That's almost funny. Eight feet above the ground, the crooked sign has the brown water mark across it. And there are, about every hundred paces, big piles of debris, like a dump -- carpet, plaster, furniture and televisions, lots of televisions.

You have to figure the local Nielsen ratings took a beating in this hurricane. The revolution was televised, but all the TVs are broken.

This is one of those puzzling neighborhoods where you look at some of the houses and you tremble at their altered states of decline but you sometimes realize: This one or that one was falling down even before The Thing.

The Rhodes Funeral Home anchors this unwieldy boulevard, all stately, grand and white, looking like nothing more than a mausoleum itself. It is gutted now and masked workers are removing the floor with shovels.

You don't want to think about what happened in the funeral homes. The only consolation is that at least the people inside were already dead.

But still.

In the middle of the afternoon, there's a wan ghost town feel to Toledano, with weeds gone wild and power lines dangling and swaying in the breeze like electric spider webs and Styrofoam cups and potato-chips bags drifting this way and that as motorists speed by on their way to or from Uptown or the interstate, destination always someplace else -- anyplace else -- but here.

It's easy to fall into a listless state after a while out here on Toledano. You get an irritation in your throat or maybe that's just your imagination -- that Katrina Cough that people talk about, but is it real?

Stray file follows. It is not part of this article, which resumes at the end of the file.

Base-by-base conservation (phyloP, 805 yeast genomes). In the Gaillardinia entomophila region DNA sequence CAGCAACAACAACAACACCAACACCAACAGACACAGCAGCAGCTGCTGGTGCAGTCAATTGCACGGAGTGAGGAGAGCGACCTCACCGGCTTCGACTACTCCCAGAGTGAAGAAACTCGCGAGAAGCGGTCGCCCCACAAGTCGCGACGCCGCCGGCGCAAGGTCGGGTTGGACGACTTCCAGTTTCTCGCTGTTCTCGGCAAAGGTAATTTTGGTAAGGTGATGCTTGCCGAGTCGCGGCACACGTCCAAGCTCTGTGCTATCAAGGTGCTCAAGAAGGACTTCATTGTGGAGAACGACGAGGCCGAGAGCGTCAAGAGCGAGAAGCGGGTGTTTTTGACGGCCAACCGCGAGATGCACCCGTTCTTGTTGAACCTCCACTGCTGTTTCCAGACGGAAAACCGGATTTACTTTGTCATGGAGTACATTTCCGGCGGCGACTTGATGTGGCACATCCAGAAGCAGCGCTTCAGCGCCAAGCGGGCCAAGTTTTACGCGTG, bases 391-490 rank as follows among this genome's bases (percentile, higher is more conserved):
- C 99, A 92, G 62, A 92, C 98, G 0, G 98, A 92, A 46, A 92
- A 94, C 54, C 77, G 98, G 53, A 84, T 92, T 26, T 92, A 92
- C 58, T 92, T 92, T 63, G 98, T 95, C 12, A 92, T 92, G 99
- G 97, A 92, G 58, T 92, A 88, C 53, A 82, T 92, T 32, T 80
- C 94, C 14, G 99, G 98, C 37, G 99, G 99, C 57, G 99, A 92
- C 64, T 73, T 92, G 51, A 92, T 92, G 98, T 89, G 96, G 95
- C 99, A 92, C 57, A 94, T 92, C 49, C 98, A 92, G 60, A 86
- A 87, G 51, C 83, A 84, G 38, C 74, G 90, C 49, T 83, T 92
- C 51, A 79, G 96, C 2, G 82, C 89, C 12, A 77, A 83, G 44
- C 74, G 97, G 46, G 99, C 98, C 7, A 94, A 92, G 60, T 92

Work crews around here are spotty and slow-moving; there seems to be no urgency.

Many houses have been gutted but that's as far as the work goes in most cases while the residents wait to learn the future of Broadmoor, this neighborhood, designated "green" by many specialists who suggest that low lying areas such as this should be returned to their natural state and their natural state didn't include crawfish egg rolls or jazz funerals.

Or Bible study or happy hour, so both the Pleasant Zion Baptist Church and Tapp's II are gutted and waiting. Cap'n Sal's Seafood is cleaned out and cleaned up with shiny stainless steel counters in place and a fresh paint job, but there's no one on the premises, hardly ever is, all boarded up and waiting.

Inside the storefront window, on a table top: Work gloves, industrial wipes, small electrical fixtures and a book, "Your Best Life Now: 7 Steps to Living at Your Full Potential."

Indeed. Talk about self-help. Best of luck to you, my friend.